New research published in the journal Nature adds to the growing body of scientific research showing that many common fast-food items we routinely consume are contaminated with plasticizers -- a particular type of man-made, phthalate chemical added to plastics to make them softer, sturdier and more flexible. Scientists at George Washington University’s school of public health discovered the presence of ortho-phalates – highly toxic phthalates that have been restricted from use in the U.S. – along with the newer plasticizers intended to replace ortho-phlates in everything from hamburgers and fries to chicken nuggets and cheese pizza at a number of popular fast-food chains. Phthalate contamination of these food products comes from being processed, packaged, and repackaged in cheap, plastic containers, multiple times before they reach the mouth, creating the opportunity for additive exposure. In fact, fast food has so many encounters with plastic, including the plastic gloves worn by workers assembling meals, that it is difficult to identify a single source. Nevertheless, scientists have long correlated an increased consumption of fast food with a higher concentration of plasticizers in the body.
Restaurants sampled in the study included McDonald’s, Burger King, Pizza Hut, Domino’s, Taco Bell and Chipotle. Researchers tested for 11 kinds of plasticizers including two ortho-phthalates linked to reproductive health problems. Researchers found one of these ortho-phthalates in 81 percent of foods sampled and the other in 70 percent of items. Replacement phthalate DEHT was found in 86 percent of the food items tested, although not all foods were tested for DEHT. Foods that contain meat, like chicken burritos and cheeseburgers, were generally shown to have higher concentrations of these phthalates and replacement plasticizes.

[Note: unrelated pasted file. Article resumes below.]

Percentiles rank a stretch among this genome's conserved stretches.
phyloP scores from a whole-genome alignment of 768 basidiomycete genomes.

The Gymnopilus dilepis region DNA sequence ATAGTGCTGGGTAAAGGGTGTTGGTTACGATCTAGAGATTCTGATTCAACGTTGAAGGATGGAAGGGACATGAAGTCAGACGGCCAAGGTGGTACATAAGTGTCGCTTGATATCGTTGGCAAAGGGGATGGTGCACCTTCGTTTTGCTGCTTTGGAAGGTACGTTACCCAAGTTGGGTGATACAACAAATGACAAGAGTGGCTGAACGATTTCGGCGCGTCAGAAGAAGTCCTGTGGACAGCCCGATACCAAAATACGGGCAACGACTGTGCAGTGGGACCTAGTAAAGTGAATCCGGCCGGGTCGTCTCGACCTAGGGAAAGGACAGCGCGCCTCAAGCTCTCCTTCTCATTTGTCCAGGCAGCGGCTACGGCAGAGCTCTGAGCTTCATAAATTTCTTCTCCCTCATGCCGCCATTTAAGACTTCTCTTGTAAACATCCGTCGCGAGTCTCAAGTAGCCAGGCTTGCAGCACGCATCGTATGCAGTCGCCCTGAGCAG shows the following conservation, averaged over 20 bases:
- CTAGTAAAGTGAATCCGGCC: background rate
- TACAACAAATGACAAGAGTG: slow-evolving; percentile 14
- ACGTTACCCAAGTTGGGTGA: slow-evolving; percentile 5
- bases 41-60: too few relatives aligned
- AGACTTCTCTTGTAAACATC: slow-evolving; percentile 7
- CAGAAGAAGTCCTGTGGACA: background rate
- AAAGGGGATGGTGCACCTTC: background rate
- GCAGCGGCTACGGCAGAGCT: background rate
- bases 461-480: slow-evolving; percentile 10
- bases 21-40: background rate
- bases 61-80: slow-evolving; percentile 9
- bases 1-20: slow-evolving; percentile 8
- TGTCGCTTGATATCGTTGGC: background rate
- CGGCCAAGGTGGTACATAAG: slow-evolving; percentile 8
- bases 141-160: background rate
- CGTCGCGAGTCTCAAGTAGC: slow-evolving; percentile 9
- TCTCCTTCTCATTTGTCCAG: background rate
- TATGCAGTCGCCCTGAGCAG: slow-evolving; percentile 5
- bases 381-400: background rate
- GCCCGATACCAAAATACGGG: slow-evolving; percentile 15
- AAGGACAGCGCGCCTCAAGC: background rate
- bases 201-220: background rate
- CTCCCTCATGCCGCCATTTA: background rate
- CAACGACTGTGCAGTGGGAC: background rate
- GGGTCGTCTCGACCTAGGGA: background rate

Pthalates, and ortho-phthalates in particular, can wreak havoc on a number of our bodily systems including our reproductive and cardiovascular systems. These chemicals can cause everything from cancer, to infertility to premature death. Reducing exposure to phthalates is in everyone’s best interests and findings of this study included one that showed people who consumed most of their meals at home had lower phthalates levels than those that ate more often at a cafeteria or restaurant. Phthalates are everywhere in our environment and studies like this help us understand the greatest sources and ways we can best minimize our exposure. If you have been injured by exposure to phthalates, you should contact an experienced law firm right away to explore you rights. New research adds to the growing body of scientific research showing that many common fast-food items we routinely consume are contaminated with plasticizers. Zak Zatezalo explains.